Foolish, foolish, Mrs O’Clee…

The main trouble was that this was *complicated to plan*, and complicated things take *time*. A lot more time than I thought! (Probably 3/4 hours planning in total!). The concept was as follows:

- The students have a booklet.
- They solve the first page, giving them a password. Also on the first page is a QR code which gives them the clue to their first location. (There were 3 variations of page 1 therefore 3 different start points)
- Upon arriving at the location, they find a QR code and a clue to the next location.
- They scan the QR code (password protected) and enter the password they have just found. This then leads them to a problem. They solve the problem to get the next password.
- They move on to the next location.
- And repeat.

So what went right?

Well, I was really pleased with the immediate engagement from the girls – they loved running round the school and solving the problems. I told them to be back 5 minutes before the end of the lesson, and they were all 5 minutes late because they wanted to *just do one more*.

But what went wrong?

The password protected QR codes were a bit of a disaster. If they entered the wrong password 3 times it seemed to lock them out completely, so they all came running back to my room and we had to swap their ipad for a different one that hadn’t been locked out. Perhaps I was missing something, but password protected QR codes are a big fat no-no for my future (plus I had to take out a trial subscription for the privilege of creating the password protected QRs in the first place! A whole $3.95 wasted…)

Of course, that was just my opinion. So today I asked the girls for their feedback. And they LOVED the passwords. Yes, even though they were an absolute pain and at least half of them had issues, they were adamant that they did not want to lose the passwords if we were to do this again. They loved that they had to ‘unlock’ the next problem. I might have to think up a compromise there, because I’ve pretty much had it with password-protected QRs! Perhaps solving the problem gives them a word that completes a URL (maybe a padlet wall) and that leads them to the next location instead?

Other (sensible) suggestions included only sending them to places where they could sit and do workings out, as it was tricky figuring out the problem when they were stood outside next to a wall! Half wanted the clues more spread out, half wanted them less spread out so that was helpful.

I think I will spend a day or two just amending and improving the resources to incorporate those issues before sharing. If you’re interested in seeing them please leave me a comment!

- Equations roulette – a nice little revision starter.

Year 8 – Area

Year 9 – Solving equations; Using formulae; Positive integer indices; Inequalities.

Year 10 – Direct Proportion; Non-linear relationships; Inverse Proportion.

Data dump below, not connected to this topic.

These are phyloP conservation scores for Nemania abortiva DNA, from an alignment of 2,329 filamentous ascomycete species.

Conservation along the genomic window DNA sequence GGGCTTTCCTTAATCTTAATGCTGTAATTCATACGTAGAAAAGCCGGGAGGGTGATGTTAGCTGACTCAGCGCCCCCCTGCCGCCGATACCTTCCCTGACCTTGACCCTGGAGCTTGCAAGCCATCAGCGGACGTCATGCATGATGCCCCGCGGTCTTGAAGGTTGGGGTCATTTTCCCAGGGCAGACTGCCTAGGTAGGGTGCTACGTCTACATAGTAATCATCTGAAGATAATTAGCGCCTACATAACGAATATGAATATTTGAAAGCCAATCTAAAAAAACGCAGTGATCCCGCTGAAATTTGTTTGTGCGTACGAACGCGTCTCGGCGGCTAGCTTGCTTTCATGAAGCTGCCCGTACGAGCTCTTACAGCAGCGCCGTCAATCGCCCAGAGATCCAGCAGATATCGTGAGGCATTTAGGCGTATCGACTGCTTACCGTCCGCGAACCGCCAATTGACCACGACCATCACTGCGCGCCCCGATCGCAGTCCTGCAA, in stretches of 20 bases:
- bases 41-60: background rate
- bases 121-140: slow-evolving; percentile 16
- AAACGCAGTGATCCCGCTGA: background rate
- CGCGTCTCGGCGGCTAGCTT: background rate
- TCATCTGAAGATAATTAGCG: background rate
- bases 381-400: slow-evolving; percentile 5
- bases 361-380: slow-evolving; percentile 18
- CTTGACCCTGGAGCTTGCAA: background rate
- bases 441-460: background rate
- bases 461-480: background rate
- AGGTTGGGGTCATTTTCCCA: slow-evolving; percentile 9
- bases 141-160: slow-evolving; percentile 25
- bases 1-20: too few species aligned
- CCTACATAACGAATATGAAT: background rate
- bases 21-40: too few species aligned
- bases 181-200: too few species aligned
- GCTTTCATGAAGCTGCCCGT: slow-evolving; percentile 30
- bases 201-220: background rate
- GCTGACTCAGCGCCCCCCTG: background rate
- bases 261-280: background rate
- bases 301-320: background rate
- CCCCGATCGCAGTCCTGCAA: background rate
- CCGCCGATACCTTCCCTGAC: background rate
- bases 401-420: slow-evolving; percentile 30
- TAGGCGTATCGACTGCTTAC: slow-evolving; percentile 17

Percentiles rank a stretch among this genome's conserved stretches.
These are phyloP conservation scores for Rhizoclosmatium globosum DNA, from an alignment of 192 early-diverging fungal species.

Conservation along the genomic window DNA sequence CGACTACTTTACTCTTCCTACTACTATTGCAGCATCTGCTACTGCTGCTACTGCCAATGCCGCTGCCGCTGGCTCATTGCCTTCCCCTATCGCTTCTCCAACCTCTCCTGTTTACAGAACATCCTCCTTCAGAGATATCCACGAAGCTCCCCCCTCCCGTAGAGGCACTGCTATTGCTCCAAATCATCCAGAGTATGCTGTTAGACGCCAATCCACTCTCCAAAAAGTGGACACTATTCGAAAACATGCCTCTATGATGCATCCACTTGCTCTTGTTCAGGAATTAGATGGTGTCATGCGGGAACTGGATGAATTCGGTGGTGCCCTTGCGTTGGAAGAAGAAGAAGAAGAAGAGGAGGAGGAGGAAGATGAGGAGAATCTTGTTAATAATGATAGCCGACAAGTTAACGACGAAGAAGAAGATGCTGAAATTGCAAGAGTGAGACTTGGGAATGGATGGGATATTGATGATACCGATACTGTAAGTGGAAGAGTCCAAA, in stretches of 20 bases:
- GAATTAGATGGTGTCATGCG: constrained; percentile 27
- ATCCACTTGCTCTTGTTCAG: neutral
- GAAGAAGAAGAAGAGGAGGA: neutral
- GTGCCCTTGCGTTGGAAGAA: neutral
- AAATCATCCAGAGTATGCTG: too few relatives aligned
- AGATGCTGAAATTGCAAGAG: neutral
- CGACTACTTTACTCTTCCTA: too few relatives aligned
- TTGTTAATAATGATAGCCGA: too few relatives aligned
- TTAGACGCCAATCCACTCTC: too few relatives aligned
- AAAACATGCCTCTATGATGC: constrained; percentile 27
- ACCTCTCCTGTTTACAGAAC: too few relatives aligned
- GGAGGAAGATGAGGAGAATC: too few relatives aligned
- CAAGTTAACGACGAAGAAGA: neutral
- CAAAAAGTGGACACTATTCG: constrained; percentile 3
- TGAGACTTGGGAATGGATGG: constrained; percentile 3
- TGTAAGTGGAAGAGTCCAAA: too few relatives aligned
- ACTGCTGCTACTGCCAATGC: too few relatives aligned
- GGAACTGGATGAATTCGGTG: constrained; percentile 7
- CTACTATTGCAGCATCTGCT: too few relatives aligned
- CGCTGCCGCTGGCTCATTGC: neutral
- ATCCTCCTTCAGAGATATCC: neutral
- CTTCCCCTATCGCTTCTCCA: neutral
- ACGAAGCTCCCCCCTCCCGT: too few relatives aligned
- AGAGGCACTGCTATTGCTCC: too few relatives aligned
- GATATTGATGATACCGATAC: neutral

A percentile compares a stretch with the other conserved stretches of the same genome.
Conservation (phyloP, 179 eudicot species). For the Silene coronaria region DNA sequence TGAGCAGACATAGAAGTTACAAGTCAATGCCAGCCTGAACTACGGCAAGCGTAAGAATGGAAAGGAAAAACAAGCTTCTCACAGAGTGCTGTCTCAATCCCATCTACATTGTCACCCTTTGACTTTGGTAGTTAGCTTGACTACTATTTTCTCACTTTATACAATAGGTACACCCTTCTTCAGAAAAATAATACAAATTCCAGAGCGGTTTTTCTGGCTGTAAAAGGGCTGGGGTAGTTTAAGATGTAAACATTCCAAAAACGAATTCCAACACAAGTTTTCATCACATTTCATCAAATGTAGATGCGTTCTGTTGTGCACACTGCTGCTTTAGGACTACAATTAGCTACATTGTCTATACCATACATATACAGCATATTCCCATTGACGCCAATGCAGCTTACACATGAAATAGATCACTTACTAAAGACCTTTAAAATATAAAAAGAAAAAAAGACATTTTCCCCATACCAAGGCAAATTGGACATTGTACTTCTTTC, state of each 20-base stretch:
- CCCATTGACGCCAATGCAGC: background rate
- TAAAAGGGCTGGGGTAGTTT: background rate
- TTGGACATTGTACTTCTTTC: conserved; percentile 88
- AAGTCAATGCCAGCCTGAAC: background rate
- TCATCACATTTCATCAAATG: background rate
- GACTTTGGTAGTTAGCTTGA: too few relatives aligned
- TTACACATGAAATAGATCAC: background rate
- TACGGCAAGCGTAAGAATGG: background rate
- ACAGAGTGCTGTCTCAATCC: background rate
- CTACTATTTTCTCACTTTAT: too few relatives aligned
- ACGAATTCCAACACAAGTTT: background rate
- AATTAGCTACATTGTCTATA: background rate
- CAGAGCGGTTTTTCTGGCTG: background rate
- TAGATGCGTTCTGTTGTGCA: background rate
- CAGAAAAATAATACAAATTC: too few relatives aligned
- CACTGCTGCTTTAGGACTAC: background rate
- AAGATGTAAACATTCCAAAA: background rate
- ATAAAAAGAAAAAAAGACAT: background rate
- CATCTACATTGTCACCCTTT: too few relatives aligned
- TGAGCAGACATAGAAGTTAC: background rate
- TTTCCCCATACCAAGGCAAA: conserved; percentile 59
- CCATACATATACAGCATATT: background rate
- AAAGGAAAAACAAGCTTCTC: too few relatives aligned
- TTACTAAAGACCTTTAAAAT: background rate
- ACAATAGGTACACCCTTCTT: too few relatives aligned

]]>Rachel and Katie align their orange peel so carefully! (And I can forgive the misspelling of pi!)

Short and sweet from Cara and Sophie!

Nicely (and quietly!) done by Alex.

I’m not sure why Izzy and Emma are using an American accent!

]]>I say first lesson, we had actually used a previous lesson for familiarisation. Thanks to Neil for all the ideas!

- Ground rules. Starting each lesson closing all open apps and clearing the history. That way if you suspect anyone is messing around you can check to see if they have any apps open that they shouldn’t. I also warned them that misuse of the iPad would result in them losing the use of it for that lesson.
- Introduction to the various sites/apps we would use – Padlet, Socrative, QR codes, Educreations (including them setting up a free Educreations account).
- When I’m talking, iPads are on the desk with the covers closed.

In the main lesson itself I used one of Dan Meyer’s Three Act Math problems – The Domino Skyscraper in particular.

We used Padlet for students to pose an initial question, and to make their guesses about how many dominos they thought it would take to knock over the Empire State Building. I think next time I may use Socrative for this and then see which I prefer.

I then let them loose on Google and Educreations. Initially, I thought it would be nice if they researched the height of the Empire State building themselves, but inevitably a couple of them Googled ‘domino’ and ‘skyscraper’ and found the answer which somewhat spoiled it! Next time, give them the information they might need and they can stay off Google, methinks!

Problems? Well, **time** first and foremost. Many of them didn’t finish their Educreations video, and very few managed to send the link to me so I could see what they had done. And as the iPads are not their own, I’m now faced with starting the next lesson dishing out the iPads just so they can log in to Educreations and send me what they’ve done. Next time I will endeavor to make sure this is all done before the lesson end so I can review all their work before the next lesson, and show the best few next time.

Also, the girls are not all using Educreations to show the journey they took to the answer, but just giving their answer much like they would on a piece of paper. Hopefully, in time, they will use the technology to show their thoughts and how they got from A to B.

Once again, I am reaching the conclusion that iPads will not **truly** change the way I teach until the kids have their own iPad for use at school and at home.

PS. A slightly unforeseen problem when we were using Padlet – clearly some of the boys in a previous lesson (possibly a sexist assumption but I’m sticking to it) had created some shortcuts. One poor girl, whenever she typed in ‘the’, it was replaced by a string of expletives. And we were on Padlet at the time, which flashes up on everyone’s iPad in real time….well, you get the idea. (For the record, Settings>General>Keyboard will take you to shortcuts, then swipe to delete.)